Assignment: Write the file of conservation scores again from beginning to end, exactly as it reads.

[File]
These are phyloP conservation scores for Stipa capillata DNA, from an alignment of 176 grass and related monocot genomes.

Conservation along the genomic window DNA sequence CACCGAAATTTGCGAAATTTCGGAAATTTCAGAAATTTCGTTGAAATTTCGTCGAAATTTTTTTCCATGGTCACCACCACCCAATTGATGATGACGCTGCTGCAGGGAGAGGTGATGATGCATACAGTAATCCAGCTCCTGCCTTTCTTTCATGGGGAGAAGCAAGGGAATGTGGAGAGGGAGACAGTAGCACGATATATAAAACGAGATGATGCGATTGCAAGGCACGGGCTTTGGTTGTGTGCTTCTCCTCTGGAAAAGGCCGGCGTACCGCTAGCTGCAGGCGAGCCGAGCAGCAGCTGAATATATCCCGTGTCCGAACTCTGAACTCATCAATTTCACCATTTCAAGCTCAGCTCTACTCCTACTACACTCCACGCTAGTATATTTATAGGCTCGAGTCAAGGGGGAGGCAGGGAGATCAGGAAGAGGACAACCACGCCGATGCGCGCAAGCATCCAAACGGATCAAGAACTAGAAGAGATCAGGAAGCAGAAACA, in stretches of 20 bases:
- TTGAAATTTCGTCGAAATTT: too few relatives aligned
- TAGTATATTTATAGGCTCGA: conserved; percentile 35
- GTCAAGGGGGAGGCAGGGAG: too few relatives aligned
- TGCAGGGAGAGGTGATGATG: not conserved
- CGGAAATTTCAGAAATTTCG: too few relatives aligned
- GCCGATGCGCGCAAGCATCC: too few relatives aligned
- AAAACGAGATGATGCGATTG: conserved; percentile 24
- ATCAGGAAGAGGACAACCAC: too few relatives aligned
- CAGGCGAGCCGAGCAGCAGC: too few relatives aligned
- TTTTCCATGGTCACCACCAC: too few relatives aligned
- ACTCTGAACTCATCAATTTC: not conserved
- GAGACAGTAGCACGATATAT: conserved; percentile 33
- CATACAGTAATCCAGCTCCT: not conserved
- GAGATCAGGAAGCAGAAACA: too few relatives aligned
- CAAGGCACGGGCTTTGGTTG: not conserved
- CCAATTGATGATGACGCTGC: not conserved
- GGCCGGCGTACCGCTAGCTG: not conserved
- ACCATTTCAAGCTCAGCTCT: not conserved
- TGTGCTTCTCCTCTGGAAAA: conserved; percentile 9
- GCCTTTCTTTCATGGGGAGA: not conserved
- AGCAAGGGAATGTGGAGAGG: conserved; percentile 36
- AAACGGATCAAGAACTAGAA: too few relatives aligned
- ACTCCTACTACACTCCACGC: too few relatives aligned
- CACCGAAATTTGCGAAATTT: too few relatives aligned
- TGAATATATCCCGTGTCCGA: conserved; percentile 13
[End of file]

These are phyloP conservation scores for Stipa capillata DNA, from an alignment of 176 grass and related monocot genomes.

Conservation along the genomic window DNA sequence CACCGAAATTTGCGAAATTTCGGAAATTTCAGAAATTTCGTTGAAATTTCGTCGAAATTTTTTTCCATGGTCACCACCACCCAATTGATGATGACGCTGCTGCAGGGAGAGGTGATGATGCATACAGTAATCCAGCTCCTGCCTTTCTTTCATGGGGAGAAGCAAGGGAATGTGGAGAGGGAGACAGTAGCACGATATATAAAACGAGATGATGCGATTGCAAGGCACGGGCTTTGGTTGTGTGCTTCTCCTCTGGAAAAGGCCGGCGTACCGCTAGCTGCAGGCGAGCCGAGCAGCAGCTGAATATATCCCGTGTCCGAACTCTGAACTCATCAATTTCACCATTTCAAGCTCAGCTCTACTCCTACTACACTCCACGCTAGTATATTTATAGGCTCGAGTCAAGGGGGAGGCAGGGAGATCAGGAAGAGGACAACCACGCCGATGCGCGCAAGCATCCAAACGGATCAAGAACTAGAAGAGATCAGGAAGCAGAAACA, in stretches of 20 bases:
- TTGAAATTTCGTCGAAATTT: too few relatives aligned
- TAGTATATTTATAGGCTCGA: conserved; percentile 35
- GTCAAGGGGGAGGCAGGGAG: too few relatives aligned
- TGCAGGGAGAGGTGATGATG: not conserved
- CGGAAATTTCAGAAATTTCG: too few relatives aligned
- GCCGATGCGCGCAAGCATCC: too few relatives aligned
- AAAACGAGATGATGCGATTG: conserved; percentile 24
- ATCAGGAAGAGGACAACCAC: too few relatives aligned
- CAGGCGAGCCGAGCAGCAGC: too few relatives aligned
- TTTTCCATGGTCACCACCAC: too few relatives aligned
- ACTCTGAACTCATCAATTTC: not conserved
- GAGACAGTAGCACGATATAT: conserved; percentile 33
- CATACAGTAATCCAGCTCCT: not conserved
- GAGATCAGGAAGCAGAAACA: too few relatives aligned
- CAAGGCACGGGCTTTGGTTG: not conserved
- CCAATTGATGATGACGCTGC: not conserved
- GGCCGGCGTACCGCTAGCTG: not conserved
- ACCATTTCAAGCTCAGCTCT: not conserved
- TGTGCTTCTCCTCTGGAAAA: conserved; percentile 9
- GCCTTTCTTTCATGGGGAGA: not conserved
- AGCAAGGGAATGTGGAGAGG: conserved; percentile 36
- AAACGGATCAAGAACTAGAA: too few relatives aligned
- ACTCCTACTACACTCCACGC: too few relatives aligned
- CACCGAAATTTGCGAAATTT: too few relatives aligned
- TGAATATATCCCGTGTCCGA: conserved; percentile 13